Tasmanian Premier Will Hodgman

After a grim start to the year for the Coalition at federal level, the Tasmanian state election provided some rare good news to warm conservative cockles on Saturday.

The re-election of Will Hodgman’s government was a remarkable feat by any standards, particularly those of a state that has traditionally given the Liberals slim pickings.

This was only the second time in the state’s history that the Liberals had achieved successive parliamentary majorities, the first being in the 1980s.

With a shade over 50% of the statewide vote, the Liberals have won at least 13 of the 25 seats in the state’s lower house, and will perhaps make it to 14 — only one short of their unprecedented haul when Hodgman swept to power in 2014.

If the election had been held under a conventional electoral system rather than Hare-Clark, the Liberals would have won about 56% of the two-party vote and all but a handful of the seats.

As always, wildly divergent narratives have emerged to explain such an extraordinary result.

The Liberals are duly pleased with themselves for having run a campaign based on bread-and-butter economic fundamentals, aided by the economy’s undeniably strong performance on Hodgman’s watch.

Hopefully they do not also imagine themselves to have been vindicated in their all-but-secret policy to relax the state’s gun laws, news of which probably broke too late to have much impact — partly thanks to the state’s archaic law prohibiting news coverage of the election on polling day.

Opposition Leader Rebecca White capped her disappointing evening with a concession speech that conceded very little, except that her party had been prohibitively outspent.

Liberals dismiss talk of a 10-to-one imbalance between their own campaign spending and Labor’s as exaggerated, but most observers on the ground find it all too easy to believe.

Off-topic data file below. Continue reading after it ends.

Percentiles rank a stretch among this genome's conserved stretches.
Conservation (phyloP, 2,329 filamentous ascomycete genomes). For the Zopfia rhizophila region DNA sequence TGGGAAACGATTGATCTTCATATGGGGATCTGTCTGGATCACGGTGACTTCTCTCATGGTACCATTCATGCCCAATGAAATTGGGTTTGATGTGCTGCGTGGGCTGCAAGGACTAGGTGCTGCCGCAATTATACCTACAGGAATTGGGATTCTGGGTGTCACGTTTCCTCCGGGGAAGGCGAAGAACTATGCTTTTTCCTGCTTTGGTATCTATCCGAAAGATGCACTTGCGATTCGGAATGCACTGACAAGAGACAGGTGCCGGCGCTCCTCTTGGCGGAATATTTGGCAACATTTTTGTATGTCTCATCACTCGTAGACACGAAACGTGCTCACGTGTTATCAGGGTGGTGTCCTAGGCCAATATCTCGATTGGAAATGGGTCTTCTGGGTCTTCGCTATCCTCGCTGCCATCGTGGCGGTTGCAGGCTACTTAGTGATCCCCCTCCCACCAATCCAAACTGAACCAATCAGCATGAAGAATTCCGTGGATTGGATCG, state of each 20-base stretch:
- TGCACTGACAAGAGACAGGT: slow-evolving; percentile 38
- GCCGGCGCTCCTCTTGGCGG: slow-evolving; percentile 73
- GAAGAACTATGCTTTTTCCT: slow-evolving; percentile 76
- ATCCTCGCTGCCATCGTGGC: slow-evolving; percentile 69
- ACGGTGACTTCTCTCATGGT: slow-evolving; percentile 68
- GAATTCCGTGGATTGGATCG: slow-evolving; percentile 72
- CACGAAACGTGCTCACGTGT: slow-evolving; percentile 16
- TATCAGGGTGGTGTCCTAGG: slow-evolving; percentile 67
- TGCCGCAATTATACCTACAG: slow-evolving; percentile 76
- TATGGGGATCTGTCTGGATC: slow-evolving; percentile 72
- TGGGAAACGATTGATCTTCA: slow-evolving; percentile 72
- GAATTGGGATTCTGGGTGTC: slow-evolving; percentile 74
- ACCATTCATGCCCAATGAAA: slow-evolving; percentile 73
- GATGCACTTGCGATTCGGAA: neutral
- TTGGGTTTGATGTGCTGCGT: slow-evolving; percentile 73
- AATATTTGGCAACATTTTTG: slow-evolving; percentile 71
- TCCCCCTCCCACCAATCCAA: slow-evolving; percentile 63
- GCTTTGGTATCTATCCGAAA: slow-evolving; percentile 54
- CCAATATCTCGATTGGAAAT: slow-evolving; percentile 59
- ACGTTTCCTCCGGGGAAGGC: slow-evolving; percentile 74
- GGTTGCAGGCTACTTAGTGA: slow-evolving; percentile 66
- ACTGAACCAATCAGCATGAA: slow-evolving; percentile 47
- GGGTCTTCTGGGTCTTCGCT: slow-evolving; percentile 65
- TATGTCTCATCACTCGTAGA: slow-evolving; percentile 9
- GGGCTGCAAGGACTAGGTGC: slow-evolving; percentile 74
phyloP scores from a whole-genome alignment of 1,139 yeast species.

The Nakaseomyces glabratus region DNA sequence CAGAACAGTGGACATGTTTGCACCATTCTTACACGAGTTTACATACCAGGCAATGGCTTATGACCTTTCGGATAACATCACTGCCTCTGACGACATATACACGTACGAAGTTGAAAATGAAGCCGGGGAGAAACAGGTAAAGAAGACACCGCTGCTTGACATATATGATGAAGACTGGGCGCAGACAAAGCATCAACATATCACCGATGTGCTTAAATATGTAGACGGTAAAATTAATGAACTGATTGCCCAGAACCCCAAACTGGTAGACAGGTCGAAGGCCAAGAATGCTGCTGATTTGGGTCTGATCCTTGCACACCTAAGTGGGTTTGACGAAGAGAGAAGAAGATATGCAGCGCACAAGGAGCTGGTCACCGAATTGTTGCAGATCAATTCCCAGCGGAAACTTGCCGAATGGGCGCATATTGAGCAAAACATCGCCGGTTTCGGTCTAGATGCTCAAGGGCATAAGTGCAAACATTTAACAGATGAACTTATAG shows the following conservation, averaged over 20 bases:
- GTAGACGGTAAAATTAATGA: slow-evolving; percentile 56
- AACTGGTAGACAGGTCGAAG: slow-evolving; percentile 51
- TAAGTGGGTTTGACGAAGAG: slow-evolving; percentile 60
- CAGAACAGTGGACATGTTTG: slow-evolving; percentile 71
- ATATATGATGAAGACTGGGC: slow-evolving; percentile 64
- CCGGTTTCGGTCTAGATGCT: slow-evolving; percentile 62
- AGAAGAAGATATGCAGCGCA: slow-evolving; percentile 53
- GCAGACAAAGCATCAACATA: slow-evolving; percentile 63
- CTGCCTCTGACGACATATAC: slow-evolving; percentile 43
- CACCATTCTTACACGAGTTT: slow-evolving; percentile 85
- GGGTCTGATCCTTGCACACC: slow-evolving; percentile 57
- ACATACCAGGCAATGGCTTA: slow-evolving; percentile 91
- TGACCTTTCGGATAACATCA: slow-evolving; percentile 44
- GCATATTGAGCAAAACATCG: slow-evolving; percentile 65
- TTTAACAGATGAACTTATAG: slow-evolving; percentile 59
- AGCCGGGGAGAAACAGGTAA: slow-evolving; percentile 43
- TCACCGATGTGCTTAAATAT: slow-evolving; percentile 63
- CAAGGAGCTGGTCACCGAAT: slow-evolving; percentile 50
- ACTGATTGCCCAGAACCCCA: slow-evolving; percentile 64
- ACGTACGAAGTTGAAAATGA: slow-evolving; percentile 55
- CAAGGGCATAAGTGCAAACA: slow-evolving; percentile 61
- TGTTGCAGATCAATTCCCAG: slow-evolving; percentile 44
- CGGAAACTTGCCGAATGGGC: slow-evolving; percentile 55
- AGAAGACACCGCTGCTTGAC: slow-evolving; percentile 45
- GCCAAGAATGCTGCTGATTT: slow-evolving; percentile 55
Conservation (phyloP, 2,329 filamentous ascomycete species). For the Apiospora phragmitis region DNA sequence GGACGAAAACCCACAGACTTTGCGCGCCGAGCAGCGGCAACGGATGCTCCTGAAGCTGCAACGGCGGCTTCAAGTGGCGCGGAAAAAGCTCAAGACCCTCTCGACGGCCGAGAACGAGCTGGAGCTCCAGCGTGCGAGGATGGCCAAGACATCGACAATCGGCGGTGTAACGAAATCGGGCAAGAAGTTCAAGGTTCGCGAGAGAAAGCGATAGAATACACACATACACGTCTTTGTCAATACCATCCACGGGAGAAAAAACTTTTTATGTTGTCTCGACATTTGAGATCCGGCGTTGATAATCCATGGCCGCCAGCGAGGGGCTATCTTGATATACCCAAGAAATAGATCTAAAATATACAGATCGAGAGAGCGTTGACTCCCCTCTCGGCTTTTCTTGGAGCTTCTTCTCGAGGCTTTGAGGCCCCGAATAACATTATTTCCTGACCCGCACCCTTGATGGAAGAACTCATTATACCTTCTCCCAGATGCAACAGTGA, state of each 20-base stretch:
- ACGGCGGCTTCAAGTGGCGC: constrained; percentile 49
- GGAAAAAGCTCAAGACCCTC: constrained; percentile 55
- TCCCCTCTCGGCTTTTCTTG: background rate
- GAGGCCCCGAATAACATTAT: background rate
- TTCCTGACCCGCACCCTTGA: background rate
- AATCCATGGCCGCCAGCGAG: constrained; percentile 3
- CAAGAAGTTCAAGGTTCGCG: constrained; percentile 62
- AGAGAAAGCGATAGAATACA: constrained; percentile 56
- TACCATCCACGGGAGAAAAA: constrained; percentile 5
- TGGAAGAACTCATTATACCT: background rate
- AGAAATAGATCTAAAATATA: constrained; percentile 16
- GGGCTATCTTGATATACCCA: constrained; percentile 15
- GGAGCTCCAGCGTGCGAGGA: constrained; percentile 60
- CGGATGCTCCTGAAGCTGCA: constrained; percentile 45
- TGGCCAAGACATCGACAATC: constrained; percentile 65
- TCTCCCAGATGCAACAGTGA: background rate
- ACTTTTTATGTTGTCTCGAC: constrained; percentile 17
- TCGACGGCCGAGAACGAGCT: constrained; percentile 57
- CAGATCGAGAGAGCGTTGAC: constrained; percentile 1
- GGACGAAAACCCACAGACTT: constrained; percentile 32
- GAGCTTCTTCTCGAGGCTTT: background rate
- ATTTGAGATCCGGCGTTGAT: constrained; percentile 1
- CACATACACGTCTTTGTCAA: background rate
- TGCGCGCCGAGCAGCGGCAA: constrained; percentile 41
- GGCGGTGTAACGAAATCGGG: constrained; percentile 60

Given the state’s lack of donation disclosure laws, and the laxity of the regime that persists at federal level, we will have to wait until next year before we have even a vague idea of how this was achieved.

However, it can hardly be doubted that the active ingredient was a massive infusion of funding from interests that stood to lose out from Labor and the Greens’ policy to phase poker machines out of pubs and clubs by 2023.

The crucial question is whether the Liberals owed their success to the intrinsic qualities of their message, or to the blanket coverage they were able to secure for it through every imaginable medium since the start of the year.

Conventional wisdom is likely to favour the latter view, exacerbating the reluctance of the major parties to tread on the toes of powerful interests.

Labor can at least console themselves with having gained two or (more likely) three seats, along with an extra 5% share of the vote — albeit that this comes off the miserable base of their landslide defeat in 2014.

The clearest loser was the Greens, who have now progressed from 21.6% of the vote in 2010 to 13.8% in 2014 to barely 10% in 2018, and from five seats to three to potentially as few as one.

Tough questions will be asked as to where it has all gone wrong, but the answers may lie in factors beyond the party’s control.

The Greens’ relative strength in the noughties owed less to the superior qualities of their leadership at the time than to an entrenched Labor government that was proverbial in its enthusiasm for the state’s logging interests.

Just as green parties in the United Kingdom and New Zealand shed support last year when faced by Jeremy Corbyn and Jacinda Ardern, so have the Tasmanian Greens been marginalised by a new-look ALP led by a popular figure from the party’s left, who has matched their tough line on poker machines.

For Labor’s part, gains made at the expense of the Greens are of limited comfort for as long as the Liberals can harness the support of half the electorate, through fair means or foul.

Rebecca White insists Labor will stay the course on poker machines reform, but it will take rare political courage for her to remain firm in that position all the way through to the next election.